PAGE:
This is one of the best beaches in Texas if you want a laid-back experience on the sand but still want some restaurants and attractions nearby. Moody Gardens is an amazing entertainment center with everything from an aquarium to 4D movies and taking a historical tour of the former Red Light district can make for a fun, quirky date night.
9. I.B. Magee Beach
On the northern tip of Mustang Island, I.B. Magee Beach is one of the most popular spots in Port Aransas, especially if you’re looking to camp. Open to RVs and primitive camping, this spot has electric and water hookups as well as a sanitary dump station.
Aside from simply enjoying the sea and sand, many like to come out here for the Horace Caldwell Pier, which extends 1,240 feet into the ocean. The pier is a must-visit for anglers, and you can access it 24 hours a day, 365 days a year. There’s a small (under $5) fee per person, and you can rent fishing poles if you don’t have your own.
10. San José Island
San José Island is yet another Texas’ barrier island but happens to be privately owned. It has a storied history, once functioning as a Confederate port during the Civil War and later welcoming President Franklin D. Roosevelt for his beloved fishing expeditions. Less about tourism and more about nature, this place is now an excellent destination for fishing, birding, and collecting seashells. Collecting seashells is allowed in Texas, but always — always — make sure the shells are empty. If you find a shell with a creature, leave it on the sand or put it back in the ocean.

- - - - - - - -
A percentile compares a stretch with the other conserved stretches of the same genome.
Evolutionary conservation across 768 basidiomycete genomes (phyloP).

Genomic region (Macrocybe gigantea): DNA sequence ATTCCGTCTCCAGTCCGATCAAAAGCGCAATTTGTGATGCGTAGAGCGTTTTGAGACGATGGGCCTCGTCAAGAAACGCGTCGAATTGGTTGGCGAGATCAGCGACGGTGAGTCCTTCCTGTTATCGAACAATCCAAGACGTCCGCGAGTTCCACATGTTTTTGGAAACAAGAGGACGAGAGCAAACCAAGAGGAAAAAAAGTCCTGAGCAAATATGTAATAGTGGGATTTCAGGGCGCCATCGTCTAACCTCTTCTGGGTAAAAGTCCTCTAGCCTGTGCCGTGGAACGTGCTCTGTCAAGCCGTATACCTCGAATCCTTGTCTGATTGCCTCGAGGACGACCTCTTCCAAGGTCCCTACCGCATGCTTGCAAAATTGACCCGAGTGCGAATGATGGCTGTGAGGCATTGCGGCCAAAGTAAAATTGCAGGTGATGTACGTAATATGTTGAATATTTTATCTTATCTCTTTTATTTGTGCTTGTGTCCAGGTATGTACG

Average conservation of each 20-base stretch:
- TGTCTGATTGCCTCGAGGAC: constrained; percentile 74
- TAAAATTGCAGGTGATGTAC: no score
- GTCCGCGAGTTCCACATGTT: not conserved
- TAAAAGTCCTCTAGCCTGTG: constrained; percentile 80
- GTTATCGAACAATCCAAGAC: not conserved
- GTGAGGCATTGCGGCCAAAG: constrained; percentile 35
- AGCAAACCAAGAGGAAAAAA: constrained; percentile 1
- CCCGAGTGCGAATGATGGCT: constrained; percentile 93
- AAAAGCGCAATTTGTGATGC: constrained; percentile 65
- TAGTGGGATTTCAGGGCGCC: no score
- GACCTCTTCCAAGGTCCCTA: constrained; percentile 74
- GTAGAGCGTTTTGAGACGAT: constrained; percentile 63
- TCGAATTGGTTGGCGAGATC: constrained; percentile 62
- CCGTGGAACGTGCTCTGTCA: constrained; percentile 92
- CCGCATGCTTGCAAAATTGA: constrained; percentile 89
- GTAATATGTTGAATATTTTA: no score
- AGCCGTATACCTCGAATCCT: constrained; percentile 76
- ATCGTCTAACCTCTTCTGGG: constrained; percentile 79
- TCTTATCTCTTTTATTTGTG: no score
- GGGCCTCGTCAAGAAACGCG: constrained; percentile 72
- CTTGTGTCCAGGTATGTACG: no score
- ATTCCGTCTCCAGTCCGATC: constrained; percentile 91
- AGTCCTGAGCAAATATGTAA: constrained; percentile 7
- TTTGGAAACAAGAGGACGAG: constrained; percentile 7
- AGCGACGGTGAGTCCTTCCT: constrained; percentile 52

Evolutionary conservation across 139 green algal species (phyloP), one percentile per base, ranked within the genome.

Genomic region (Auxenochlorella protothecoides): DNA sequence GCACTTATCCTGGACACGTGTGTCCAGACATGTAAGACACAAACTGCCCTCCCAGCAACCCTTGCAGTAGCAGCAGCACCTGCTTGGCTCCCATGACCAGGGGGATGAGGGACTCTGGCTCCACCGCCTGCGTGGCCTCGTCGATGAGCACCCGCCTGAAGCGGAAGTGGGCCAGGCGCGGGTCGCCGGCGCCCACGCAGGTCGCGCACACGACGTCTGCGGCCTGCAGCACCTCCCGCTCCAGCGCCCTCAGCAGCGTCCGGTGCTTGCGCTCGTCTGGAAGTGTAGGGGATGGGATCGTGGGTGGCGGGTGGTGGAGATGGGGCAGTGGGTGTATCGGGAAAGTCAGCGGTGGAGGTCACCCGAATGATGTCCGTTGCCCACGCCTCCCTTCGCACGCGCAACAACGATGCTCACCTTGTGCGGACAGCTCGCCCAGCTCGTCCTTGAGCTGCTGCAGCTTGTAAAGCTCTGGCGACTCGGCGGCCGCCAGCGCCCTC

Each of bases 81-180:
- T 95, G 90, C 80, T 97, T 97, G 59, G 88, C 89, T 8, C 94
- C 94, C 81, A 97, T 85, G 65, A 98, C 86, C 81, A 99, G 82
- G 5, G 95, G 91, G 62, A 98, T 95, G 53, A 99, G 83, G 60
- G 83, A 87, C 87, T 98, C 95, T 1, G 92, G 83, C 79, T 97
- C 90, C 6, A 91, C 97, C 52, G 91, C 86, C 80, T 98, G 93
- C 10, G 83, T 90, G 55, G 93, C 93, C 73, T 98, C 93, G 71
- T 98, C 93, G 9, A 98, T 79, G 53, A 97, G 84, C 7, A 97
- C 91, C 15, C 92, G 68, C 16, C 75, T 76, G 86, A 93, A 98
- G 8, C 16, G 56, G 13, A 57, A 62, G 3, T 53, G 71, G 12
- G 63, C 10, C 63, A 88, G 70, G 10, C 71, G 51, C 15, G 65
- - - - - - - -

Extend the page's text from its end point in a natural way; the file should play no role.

To get to the island, you’ll need to take the passenger ferry from Fisherman’s Wharf in Port Aransas. Be sure to check the timetable in advance since the schedule changes seasonally.